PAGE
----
In advance of President-elect Joe Biden’s inauguration, Facebook announced plans on Monday to remove any “content containing the phrase ‘stop the steal,’” adding that “it may take some time to scale up our enforcement of this new step.” But as with many Facebook enforcement actions, this is too little, too late.
Last week, a violent mob of President Donald Trump’s supporters stormed the U.S. Capitol, after repeated claims from Trump and his sycophantic right-wing media echo chamber that the election was stolen through nonexistent voter fraud. In response to his incitement of the mob that attacked the Capitol, Facebook temporarily suspended Trump’s account.
The platform may be retroactively removing “Stop the Steal” groups and content now, but the problem has been clear since long before either the riots or even the election. The broader ecosystem of pro-Trump Facebook groups -- and the right-wing media echo chamber that feeds it -- has long fostered conspiracy theories, extremists, and more.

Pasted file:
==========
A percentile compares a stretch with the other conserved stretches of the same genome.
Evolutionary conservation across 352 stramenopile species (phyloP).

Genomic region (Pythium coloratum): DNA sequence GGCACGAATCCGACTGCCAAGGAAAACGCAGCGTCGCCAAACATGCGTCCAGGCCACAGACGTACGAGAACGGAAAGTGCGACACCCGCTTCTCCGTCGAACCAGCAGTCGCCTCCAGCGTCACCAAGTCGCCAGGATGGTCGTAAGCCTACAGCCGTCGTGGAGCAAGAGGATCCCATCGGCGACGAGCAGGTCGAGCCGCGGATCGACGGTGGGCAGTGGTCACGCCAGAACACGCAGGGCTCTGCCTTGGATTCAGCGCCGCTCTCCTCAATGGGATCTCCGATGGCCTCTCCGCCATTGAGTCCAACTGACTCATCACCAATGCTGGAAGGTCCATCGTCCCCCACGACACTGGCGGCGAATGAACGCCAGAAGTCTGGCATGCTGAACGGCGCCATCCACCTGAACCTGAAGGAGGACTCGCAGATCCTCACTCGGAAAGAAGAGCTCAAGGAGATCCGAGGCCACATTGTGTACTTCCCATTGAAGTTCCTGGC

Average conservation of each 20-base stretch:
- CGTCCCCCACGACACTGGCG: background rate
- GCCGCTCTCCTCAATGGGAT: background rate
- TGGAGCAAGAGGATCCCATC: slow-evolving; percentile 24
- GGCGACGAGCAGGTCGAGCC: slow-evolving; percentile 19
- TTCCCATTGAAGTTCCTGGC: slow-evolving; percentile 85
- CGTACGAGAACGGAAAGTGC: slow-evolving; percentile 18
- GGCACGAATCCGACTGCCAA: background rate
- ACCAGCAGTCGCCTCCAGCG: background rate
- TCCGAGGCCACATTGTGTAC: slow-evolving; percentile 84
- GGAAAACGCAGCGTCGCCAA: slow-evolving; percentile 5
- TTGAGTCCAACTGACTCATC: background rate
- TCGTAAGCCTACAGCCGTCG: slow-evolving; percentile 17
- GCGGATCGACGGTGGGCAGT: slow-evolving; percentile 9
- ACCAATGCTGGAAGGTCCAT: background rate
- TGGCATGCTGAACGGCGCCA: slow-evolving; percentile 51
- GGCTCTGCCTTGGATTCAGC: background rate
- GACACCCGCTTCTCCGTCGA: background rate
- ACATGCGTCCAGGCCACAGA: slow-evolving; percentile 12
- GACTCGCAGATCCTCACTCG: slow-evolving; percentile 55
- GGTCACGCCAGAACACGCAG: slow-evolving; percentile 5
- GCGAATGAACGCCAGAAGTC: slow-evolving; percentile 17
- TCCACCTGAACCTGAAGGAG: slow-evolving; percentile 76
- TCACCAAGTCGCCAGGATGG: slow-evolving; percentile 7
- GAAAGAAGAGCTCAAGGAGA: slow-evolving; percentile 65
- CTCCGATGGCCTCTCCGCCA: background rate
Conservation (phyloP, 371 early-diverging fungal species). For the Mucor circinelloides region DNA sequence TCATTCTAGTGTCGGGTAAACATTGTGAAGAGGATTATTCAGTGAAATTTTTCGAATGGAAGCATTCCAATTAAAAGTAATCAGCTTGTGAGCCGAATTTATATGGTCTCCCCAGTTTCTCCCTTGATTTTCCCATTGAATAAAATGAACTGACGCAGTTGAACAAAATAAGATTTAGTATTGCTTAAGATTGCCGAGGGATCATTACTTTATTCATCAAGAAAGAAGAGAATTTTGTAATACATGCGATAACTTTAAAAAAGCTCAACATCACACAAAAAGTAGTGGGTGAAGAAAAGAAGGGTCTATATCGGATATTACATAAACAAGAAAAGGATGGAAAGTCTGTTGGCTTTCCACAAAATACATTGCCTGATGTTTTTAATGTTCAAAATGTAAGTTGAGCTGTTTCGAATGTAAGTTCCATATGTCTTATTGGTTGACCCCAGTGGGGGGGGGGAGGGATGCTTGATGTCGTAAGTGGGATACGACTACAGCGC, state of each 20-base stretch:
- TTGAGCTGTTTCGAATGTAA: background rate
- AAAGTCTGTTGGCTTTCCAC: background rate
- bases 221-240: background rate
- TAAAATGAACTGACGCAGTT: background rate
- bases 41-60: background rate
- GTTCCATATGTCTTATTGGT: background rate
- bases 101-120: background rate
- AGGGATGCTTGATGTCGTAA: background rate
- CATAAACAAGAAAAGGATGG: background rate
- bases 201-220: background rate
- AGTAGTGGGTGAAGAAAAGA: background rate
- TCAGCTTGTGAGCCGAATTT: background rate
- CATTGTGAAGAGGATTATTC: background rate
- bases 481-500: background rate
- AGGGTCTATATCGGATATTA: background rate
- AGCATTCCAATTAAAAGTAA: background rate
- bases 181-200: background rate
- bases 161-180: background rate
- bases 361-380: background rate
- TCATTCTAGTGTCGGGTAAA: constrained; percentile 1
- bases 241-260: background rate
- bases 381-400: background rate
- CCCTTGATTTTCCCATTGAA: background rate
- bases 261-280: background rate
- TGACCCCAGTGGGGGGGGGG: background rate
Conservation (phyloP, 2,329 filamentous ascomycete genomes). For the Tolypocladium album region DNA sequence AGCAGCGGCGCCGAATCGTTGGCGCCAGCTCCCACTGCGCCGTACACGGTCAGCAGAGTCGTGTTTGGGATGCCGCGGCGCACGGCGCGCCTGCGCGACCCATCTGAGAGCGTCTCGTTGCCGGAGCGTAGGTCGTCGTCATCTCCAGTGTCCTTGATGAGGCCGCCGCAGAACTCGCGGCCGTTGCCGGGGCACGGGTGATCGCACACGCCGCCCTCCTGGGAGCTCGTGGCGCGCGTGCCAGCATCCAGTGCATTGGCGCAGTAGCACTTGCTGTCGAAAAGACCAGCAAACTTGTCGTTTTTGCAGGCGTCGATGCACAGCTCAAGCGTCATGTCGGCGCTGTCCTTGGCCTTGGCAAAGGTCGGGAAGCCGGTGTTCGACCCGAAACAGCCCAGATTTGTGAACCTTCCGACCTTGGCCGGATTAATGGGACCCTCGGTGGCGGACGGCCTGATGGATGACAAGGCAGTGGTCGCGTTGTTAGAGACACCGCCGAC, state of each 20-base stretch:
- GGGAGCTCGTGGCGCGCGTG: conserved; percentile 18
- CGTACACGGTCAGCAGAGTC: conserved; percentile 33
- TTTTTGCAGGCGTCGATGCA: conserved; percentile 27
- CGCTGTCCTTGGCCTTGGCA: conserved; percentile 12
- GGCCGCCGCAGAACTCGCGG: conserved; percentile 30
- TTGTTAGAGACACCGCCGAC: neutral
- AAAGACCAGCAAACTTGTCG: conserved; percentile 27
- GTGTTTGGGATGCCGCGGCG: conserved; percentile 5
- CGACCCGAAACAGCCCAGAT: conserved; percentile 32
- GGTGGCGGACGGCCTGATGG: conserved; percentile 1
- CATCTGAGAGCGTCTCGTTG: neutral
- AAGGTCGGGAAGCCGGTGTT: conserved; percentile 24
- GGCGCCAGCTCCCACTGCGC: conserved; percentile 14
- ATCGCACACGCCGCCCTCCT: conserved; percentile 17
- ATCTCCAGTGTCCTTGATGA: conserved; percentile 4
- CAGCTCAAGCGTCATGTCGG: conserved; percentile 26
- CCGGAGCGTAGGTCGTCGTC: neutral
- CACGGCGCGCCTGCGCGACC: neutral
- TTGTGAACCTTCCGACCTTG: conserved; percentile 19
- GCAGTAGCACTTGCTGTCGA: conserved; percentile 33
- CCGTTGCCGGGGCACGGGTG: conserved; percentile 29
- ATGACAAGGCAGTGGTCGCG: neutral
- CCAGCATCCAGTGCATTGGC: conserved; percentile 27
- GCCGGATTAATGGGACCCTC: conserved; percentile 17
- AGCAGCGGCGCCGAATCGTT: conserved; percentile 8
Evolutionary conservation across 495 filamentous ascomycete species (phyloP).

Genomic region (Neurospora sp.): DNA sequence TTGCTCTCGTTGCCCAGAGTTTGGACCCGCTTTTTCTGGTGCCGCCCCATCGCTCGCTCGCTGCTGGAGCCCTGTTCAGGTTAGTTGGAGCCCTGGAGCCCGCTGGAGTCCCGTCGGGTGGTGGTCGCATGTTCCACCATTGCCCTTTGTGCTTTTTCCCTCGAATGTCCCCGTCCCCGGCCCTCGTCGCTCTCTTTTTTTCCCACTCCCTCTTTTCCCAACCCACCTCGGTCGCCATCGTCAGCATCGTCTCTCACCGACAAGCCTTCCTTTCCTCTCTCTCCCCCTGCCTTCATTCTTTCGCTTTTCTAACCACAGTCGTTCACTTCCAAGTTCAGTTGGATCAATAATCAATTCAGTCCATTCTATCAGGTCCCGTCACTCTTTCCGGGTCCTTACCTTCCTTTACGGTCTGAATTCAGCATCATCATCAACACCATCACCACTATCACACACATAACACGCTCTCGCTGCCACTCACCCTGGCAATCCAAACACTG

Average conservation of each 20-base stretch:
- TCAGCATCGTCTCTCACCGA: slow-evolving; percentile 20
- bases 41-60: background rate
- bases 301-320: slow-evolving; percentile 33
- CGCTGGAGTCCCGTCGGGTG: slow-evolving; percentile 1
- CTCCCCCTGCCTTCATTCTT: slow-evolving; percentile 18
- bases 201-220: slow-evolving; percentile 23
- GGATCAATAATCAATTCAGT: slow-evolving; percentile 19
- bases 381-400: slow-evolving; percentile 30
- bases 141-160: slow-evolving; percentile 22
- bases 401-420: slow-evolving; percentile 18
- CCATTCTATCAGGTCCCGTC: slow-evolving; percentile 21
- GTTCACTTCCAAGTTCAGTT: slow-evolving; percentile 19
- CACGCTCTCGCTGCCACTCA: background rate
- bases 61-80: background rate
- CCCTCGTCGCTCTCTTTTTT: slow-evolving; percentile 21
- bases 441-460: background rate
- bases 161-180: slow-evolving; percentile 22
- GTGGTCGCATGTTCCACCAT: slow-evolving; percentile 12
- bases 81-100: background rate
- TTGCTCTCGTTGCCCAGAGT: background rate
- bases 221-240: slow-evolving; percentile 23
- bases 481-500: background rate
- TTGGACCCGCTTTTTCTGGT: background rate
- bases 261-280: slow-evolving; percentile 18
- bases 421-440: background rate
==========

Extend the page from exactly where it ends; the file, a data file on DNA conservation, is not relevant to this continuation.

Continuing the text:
A Media Matters analysis identified at least 70 active Facebook groups that were either named for or affiliated with “Stop the Steal” that Facebook could have taken action against long before today. 46 of these “Stop the Steal” groups were private. Previously, Facebook has had issues consistently enforcing its policies when it comes to private groups, which members have exploited to organize against public health requirements and even to encourage people to bring weapons to the January 6 riots.
Facebook has contested the role such groups played in fomenting the attack on the Capitol. On Monday, Sheryl Sandberg, Facebook's chief operating officer, said: “Our enforcement is never perfect, so I’m sure there were still things on Facebook. I think these events were largely organized on platforms that don’t have our abilities to stop hate, don’t have our standards and don’t have our transparency.”
This piece has been updated to include a specific number of private “Stop the Steal” groups.